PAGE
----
Hayden His high school athletics career presumably over, Hayden High School senior Ryan Domson gave up his dream to play and did his best not to ask “what if.” Instead, he walked — hobbled, at first — out from the locker room with his team at every football game through the fall and gathered them together on the sidelines before kickoff.
Domson was to be the elite bruising running back on that championship-caliber squad, and even though that wasn’t going to happen, his voice still was loud, his words still respected, and as painful as it was to watch his friends and classmates preparing for games without him, the thought of not being involved at all stung even more.
He pulled his team together and before every game and they prayed.
“Dear Lord, the battle we go through in life, we ask for a chance that’s fair, a chance to equal our stride, a chance to do or dare.”
Even Domson wasn’t optimistic enough then to voice his hope for his own chance to “do or dare,” not after his left knee was shredded in a summer workout and his recovery was set between nine months and a year.
Against all odds and most medical logic, however, a chance is exactly what he earned Saturday.
Ryan Domson won the 182-pound division at the regional wrestling tournament, and when he suits back up Thursday at the state tournament in Denver, he’ll do so with a chance to win a state championship.
It was an audible “pop” on a hot July afternoon that all-but ruined Domson’s senior season.
The Tigers didn’t usually participate in summer team football camps because “someone will get hurt,” coach Shawn Baumgartner said.
But Hayden only was a month away from its first season of 8-man football, and while coaches and players thought they had a handle on what adjustments were required, it was the kind of switch that could change a man’s mind about a summer camp. So Hayden invited teams from across the region for several days of full-pads scrimmages.
It happened on Hayden’s very first offensive play.
“I was running to the right side. I cut, and one of their middle linebackers jumped on my back and I locked my knee out,” Domson said. “Then one of their corners hit my knee. I heard it pop.”
That one hit crushed Domson’s knee, ripping an alphabet soup of ligaments: ACL, PCL, FCL and, for good measure, the popliteus tendon.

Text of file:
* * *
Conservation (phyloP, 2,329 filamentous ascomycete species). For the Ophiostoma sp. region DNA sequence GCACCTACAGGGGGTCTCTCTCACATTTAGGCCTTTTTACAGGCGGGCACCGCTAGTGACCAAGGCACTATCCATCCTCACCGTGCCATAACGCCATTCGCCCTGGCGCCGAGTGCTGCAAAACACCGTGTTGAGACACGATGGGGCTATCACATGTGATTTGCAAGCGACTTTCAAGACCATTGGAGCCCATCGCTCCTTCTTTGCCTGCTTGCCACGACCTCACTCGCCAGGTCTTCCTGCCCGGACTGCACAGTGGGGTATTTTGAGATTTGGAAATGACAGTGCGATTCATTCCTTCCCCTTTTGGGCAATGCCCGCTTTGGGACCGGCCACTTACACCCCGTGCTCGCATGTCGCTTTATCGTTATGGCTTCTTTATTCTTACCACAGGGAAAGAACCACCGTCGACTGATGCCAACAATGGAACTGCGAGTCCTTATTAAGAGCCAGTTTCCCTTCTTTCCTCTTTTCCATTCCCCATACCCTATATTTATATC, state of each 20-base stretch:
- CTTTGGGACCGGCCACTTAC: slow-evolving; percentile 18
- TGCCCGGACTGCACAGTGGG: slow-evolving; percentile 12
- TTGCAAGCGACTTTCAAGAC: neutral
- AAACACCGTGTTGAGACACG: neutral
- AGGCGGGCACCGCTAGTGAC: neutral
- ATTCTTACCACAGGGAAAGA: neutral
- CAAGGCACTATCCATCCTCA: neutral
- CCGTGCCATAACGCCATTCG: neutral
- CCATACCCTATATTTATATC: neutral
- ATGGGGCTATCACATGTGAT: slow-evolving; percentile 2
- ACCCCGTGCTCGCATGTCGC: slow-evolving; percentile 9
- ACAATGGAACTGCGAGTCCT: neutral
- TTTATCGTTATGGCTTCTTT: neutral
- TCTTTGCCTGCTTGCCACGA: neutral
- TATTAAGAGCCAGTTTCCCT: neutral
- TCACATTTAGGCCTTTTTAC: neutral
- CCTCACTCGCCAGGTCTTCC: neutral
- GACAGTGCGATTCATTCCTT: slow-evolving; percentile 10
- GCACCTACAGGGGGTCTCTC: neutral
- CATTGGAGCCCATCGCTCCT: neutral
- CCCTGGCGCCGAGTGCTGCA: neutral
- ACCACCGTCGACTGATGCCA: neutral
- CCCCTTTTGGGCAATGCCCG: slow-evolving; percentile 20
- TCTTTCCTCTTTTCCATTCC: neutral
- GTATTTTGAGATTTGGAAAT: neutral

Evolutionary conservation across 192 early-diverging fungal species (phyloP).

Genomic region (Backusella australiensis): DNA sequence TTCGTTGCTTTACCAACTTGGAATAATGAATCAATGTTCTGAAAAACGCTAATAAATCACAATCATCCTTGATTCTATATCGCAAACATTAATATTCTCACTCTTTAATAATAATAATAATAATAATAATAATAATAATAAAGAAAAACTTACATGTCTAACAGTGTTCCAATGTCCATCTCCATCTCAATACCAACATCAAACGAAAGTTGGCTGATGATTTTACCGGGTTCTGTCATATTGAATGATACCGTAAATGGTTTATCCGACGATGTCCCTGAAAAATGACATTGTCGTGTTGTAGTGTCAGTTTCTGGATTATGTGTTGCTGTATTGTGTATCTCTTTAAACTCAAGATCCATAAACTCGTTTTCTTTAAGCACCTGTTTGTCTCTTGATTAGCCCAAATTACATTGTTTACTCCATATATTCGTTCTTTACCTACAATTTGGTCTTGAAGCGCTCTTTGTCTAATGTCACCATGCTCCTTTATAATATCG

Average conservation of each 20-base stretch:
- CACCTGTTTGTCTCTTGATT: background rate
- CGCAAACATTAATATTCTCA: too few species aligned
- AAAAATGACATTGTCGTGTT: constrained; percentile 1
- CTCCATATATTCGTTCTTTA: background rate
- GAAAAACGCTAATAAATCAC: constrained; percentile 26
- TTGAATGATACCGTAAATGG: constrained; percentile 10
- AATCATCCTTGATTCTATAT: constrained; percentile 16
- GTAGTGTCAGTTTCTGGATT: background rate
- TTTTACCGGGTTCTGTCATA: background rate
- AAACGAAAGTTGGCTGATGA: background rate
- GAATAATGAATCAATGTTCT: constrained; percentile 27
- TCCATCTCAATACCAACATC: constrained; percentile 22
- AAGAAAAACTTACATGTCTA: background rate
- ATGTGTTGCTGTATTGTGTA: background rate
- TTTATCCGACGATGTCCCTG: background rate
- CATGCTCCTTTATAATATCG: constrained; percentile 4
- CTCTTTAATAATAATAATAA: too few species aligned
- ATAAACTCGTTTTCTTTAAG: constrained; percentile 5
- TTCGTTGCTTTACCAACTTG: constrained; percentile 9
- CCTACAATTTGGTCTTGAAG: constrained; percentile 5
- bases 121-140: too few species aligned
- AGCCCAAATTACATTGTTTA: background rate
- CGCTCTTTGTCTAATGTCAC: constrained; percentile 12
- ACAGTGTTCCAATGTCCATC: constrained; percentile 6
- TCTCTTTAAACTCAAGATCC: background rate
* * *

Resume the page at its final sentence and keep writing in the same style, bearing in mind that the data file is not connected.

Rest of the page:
Only one of the four major ligaments in the knee survived, but every doctor Domson and his parents, Rick and Rose Domson, consulted offered the same conclusion. He was out nine months. That meant April, at the least.
In a flash, football was gone, and even wrestling as the state tournament then seven months away.
Making the most of it
Rick Domson is like many fathers, beaming with pride for his son, reciting praise from teachers and stories of a hard working child as evidence of a well-rounded offspring.
He said he and Rose were wrecked by Ryan’s injury and all it could have meant.
Domson always had been an excellent wrestler, winning and placing high at state and national tournaments throughout his childhood, compiling a room full of medals.
It was wrestling that drew Ryan from Craig to a strong program Hayden for the end of junior high and all of high school.
As a high schooler, he made state twice and last year only a last-second mistake kept him from the championship match.
Still, in the summer before his senior season, football dominated Ryan’s life, and it was football that seemed to dictate his future. He’d been mailing out tapes from his 1,100-yard, four-touchdown junior season and letters from colleges were filling the mailbox.
Domson was days away from attending camp at Mesa State University in Grand Junction.
It seemed like a perfect opportunity.
“I never went to college,” Rick said. “Hardly anyone in the family has gone to college. ... It'd mean the world for me to see him go, if that’s what he wants.”
That was before the knee injury, however.
The family settled on the world-renowned Steadman Clinic in Vail for surgery, but the prognosis remained the same: nine months. At the least.
That’s a hard thing for a high school star on the verge of his biggest season to digest.
“Me and his mother, we were both sick, worried that he would just go off and get into trouble, start doing, ya know, bad things and not finish high school,” Rick said.